37

It depends on your players and campaign style The problem, as you've noted, is that players start being able to do specific things really well. However, that's also the solution - force them to do new things. If your campaign is a dungeon crawl, this will be harder than if it's a city-based setting, but you have to remember that the PCs' actions shouldn't ...


35

I have introduced a good number of people to rpgs over the years, and I recently played Roll for Shoes with inexperienced players (with only a couple of sessions Dungeon Squad and a couple more of D&D 5e under their belts), so I think I have the combined experience to give an answer to this. Start in the players' world One great thing about Roll for ...


22

Roll for Shoes doesn't really have a "combat system" as such — unless you houserule one in, of course. Rather, combat in RfS is basically handled using the same general mechanics as everything else: the player rolls Nd6, where N is the level of the skill they're using, and tries to beat the GM's roll. The thing to keep in mind is that RfS is a ...


22

If they have Safecracking 5 and there aren't any safes around, then that 5 doesn't matter; they're going to be falling back on their broader, lower-dice skills. They may get new skills out of that, but they'll be something different again. In order for them to actually progress beyond the point where they have made Skullduggery 2 obsolete, they'd have to ...


21

I recently did exactly what you're talking about, and RFS was awesome for the job: its open structure let me model many different play strategies and styles quickly and easily just by applying different philosophies to different actions and scenes. First, the big pitfall I encountered: Roll For Shoes doesn't do much heavy lifting. The burden to make the ...


19

There's no specific rule or best way. Roll for Shoes is malleable, and you'll work out what works for you. I have a couple of preferred approaches I've used, which work very well for setting up the number of dice to use for the difficulty of the task. The first approach is complex, the second is less so, and they can be used together. There is not anything ...


17

As many as you think is reasonable. The rules for Roll for Shoes don't specify how many dice the GM should roll, so it's left up to their discretion. Obviously, you can come up with any kind of more or less elaborate schemes for determining an appropriate number, but at least in the games I've run, the following simple scheme has worked quite well: For ...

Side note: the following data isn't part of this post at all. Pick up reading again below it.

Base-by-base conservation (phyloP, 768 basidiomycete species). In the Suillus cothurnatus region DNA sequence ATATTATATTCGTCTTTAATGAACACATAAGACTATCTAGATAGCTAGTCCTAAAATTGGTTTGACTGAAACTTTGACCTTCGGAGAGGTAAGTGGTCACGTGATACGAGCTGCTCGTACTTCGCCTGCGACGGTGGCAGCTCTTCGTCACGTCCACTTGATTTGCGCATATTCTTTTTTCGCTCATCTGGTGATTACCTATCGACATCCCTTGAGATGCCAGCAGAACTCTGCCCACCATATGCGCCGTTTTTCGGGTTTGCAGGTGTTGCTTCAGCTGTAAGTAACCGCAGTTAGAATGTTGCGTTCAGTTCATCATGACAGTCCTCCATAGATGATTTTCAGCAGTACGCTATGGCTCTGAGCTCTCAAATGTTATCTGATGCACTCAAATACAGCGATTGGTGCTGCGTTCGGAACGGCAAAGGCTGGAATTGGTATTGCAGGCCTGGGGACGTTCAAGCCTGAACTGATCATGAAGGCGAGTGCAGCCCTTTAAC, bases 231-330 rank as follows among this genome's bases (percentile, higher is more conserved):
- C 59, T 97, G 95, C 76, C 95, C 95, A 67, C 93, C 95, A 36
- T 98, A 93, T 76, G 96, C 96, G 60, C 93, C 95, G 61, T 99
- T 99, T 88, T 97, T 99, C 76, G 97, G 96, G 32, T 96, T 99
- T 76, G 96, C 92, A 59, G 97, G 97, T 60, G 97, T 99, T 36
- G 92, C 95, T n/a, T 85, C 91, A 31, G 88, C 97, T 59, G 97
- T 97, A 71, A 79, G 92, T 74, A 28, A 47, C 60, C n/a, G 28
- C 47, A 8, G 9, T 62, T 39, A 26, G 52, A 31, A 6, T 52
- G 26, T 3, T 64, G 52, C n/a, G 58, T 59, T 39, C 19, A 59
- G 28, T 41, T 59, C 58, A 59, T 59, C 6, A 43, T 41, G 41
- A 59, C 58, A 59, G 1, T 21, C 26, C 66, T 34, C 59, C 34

17

That is my understanding, yes. As I see it, spending multiple XP for advancement is the primary method of acquiring higher-level skills at all. It's the way I've played it, and it certainly makes the skills advance more quickly--which makes the game more interesting, because skill acquisition is one of the primary methods of establishing setting details ...


16

Yes, that would work fine. In fact, it would probably be the best course of action to permit that whole-heartedly. I've run several games of Roll for Shoes, for friends and even in the RPG Chat here. It's a very loose and fun game that has no qualms for balance, and has a tendency to let you have your cake and eat it too. It also has a tendency to careen ...


15

After asking this question I looked at the math and playtested a couple of different modifications. I have found that increasing the amount of xp required to buy a skill is a very effective way to reduce the rate of skill acquisition. Rather than the default cost of 1 xp to change a die to a six for advancement, I adjusted the cost to 10 xp. So far this ...


12

The way RfS skills work, the skill IS the circumstance modifier. You already get to roll an extra circumstance die because you're a chef and another one because you have a battle-spoon. Your opponent rolls an extra die for being knight-y and another one for being knight-y and having armor. If either side wins spectacularly, clearly they should get ...


12